Friday, 9 January 2009

Come back with your shield, or on it.

Greece, 480BC. The Pass of Thermopylae. 300 Spartans. Led by King Leonidas, they stare death in the face. Death in the form of Persia's God-King Xerxes.

So here I am talking about the Battle of Thermopylae. For any of you who don't know off the top of your head, that's the one where 300 Spartans held their own against millions (apparently) of Persians (at the Pass of Thermopylae). Most people know about it from Frank Miller's 300.

But I already knew about it. It fascinated me since I asked my Ancient History teacher who the toughest warriors were - ever. Without hesitation, he replied "the Spartans." We asked why and he explained. It took him a whole lesson (when we should have been revising) but he jumped up and told in amazing wisdom the whole story. And we sat captivated. The politics, the motives, the bravery, the defiance, the honour, the whole Spartan way of life - all of it has thrilled me ever since.

So you can imagine my annoyance when 300 came along. It's not that the film is bad. Yes it takes a few liberties, but on the whole, it's pretty accurate. No, it's that they got there first! Damn them!

So it's impossible for me to write a film about how King Leonidas and his 300 defied the government, marched across Greece and held their ground against all odds for 6 days, all so that the rest of Greece could launch a counter attack. The Spartans knew they were going to die. They fought with their hands and teeth before being overwhelmed.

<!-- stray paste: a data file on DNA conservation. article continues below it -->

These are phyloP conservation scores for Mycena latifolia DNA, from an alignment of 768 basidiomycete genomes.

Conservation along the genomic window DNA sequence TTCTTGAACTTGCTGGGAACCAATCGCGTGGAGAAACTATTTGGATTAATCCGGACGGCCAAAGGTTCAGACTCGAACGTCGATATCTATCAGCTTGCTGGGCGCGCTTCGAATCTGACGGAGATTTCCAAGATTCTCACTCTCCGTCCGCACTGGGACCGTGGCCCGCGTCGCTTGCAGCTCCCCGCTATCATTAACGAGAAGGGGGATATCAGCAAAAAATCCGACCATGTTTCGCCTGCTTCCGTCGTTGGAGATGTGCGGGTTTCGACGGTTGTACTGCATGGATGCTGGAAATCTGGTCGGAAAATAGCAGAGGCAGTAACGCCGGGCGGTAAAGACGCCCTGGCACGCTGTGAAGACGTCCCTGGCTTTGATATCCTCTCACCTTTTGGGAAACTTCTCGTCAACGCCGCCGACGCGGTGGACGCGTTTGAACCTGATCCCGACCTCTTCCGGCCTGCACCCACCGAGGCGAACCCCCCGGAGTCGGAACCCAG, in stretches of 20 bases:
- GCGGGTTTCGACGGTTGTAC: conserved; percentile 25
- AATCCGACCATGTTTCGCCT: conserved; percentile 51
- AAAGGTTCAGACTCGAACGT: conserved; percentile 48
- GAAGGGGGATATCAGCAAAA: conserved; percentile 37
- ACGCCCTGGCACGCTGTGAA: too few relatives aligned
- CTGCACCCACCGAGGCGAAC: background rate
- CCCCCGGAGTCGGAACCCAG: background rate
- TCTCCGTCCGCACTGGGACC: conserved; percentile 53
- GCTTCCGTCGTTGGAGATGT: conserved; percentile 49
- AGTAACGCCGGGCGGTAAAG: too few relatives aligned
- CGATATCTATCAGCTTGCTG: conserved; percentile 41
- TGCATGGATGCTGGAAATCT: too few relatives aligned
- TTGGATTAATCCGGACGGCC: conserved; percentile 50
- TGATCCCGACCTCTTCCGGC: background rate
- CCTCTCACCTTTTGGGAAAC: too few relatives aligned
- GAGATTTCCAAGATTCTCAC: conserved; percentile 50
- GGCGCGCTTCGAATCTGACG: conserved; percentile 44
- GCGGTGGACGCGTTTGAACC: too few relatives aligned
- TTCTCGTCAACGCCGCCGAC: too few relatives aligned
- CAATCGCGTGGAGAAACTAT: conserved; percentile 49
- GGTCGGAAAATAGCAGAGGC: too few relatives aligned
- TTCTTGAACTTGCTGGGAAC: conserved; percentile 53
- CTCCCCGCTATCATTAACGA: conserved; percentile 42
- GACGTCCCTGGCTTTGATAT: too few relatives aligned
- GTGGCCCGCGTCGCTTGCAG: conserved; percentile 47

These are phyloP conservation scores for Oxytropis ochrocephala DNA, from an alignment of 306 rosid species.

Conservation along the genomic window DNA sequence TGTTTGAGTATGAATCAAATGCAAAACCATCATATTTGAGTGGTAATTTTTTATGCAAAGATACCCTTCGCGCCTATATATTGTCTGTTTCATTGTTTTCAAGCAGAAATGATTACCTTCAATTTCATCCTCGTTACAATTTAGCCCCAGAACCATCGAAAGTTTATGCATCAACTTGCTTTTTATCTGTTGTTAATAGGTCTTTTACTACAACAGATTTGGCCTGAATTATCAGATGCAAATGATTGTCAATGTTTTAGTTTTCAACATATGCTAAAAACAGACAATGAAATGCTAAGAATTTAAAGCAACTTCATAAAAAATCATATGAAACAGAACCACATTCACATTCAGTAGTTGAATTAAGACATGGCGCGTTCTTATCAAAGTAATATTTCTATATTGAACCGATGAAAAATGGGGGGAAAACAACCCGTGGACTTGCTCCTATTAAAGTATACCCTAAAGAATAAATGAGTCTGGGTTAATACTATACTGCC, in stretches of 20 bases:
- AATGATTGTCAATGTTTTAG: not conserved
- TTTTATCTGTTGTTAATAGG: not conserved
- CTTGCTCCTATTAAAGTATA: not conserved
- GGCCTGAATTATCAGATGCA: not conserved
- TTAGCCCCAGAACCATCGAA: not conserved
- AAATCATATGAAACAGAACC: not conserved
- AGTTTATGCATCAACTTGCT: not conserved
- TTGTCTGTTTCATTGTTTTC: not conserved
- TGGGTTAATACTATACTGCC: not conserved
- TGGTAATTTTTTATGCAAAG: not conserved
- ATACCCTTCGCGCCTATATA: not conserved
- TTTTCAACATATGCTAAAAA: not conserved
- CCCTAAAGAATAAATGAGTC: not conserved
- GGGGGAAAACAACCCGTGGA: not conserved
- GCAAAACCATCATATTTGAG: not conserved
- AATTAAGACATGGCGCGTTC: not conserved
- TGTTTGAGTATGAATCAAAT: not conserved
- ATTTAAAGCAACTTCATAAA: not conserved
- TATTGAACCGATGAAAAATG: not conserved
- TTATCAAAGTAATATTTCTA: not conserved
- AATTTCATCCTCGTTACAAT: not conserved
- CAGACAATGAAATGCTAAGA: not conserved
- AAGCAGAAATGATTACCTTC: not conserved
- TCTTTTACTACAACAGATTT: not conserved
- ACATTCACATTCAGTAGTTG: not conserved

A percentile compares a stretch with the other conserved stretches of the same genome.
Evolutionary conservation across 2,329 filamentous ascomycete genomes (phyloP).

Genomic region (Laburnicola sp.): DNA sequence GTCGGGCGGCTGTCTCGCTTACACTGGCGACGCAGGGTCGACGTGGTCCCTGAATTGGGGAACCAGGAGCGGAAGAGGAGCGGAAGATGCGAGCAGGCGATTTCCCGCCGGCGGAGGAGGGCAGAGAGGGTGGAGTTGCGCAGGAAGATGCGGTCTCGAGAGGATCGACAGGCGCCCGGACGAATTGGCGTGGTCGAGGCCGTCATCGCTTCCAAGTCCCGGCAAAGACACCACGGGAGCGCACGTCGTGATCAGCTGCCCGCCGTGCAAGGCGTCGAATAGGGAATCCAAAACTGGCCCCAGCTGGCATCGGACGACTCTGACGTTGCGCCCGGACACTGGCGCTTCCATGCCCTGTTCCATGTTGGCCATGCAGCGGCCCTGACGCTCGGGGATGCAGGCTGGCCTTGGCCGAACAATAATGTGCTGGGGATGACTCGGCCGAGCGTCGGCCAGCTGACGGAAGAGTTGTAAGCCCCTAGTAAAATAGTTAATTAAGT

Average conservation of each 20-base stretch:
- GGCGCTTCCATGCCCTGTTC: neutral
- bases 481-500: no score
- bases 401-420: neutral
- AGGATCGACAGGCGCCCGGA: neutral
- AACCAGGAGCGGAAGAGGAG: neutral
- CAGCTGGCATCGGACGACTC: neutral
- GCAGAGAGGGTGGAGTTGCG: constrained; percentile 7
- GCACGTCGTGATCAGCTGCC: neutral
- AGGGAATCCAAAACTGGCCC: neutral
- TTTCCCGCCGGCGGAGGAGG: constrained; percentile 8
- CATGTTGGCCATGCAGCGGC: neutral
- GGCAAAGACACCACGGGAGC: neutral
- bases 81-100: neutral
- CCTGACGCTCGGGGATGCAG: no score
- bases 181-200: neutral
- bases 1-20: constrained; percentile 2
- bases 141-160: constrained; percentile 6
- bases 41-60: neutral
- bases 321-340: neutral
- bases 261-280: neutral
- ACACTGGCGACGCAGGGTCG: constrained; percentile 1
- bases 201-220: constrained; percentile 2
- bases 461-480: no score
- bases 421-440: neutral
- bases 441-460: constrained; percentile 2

I mentioned earlier that it's the whole Spartan way of life that interests me. Take a look at 300 and at the beginning they explain some of it. You may think that they're being dramatic. "They didn't really throw babies into a pit if they sneezed," you may laugh. But they did. Age 7 and they went through the Agoge, where they really learnt to fight. It's all in the film and most of it is true.

The line "Come back with your shield or on it" was the Spartan motto, meaning - either come back victorious, or dead. Die in battle. Never surrender.

The reason the Spartans lasted for so long is simple. The Pass of Thermopylae was narrow. Wide enough to fit maybe 50 men let's say. So the Spartans wait there. Their history and training make them stronger individual warriors than the Persians. Put one Spartan against one Persian (or two for that matter) and the Spartan would walk away.

So the Spartans wait there. The Persians filter in. They bottle-neck. They can only fit 50 men in the pass. So those 50 men fight the 50 Spartans at the front line. As I've said, the Spartans are superior, so they cut the Persians down. Another 50 charge in. But it's still 50 vs 50. And the Spartans are better.

With all the men in the world, King Xerxes could only fit 50 of his men into the pass at any one time. The only thing that made the Spartans fall was fatigue. A few were killed in the battle and as they grew tired, they lost energy.

Remember that, people - if you have superior warriors but they have superior numbers; bottle-neck. It's a sound plan.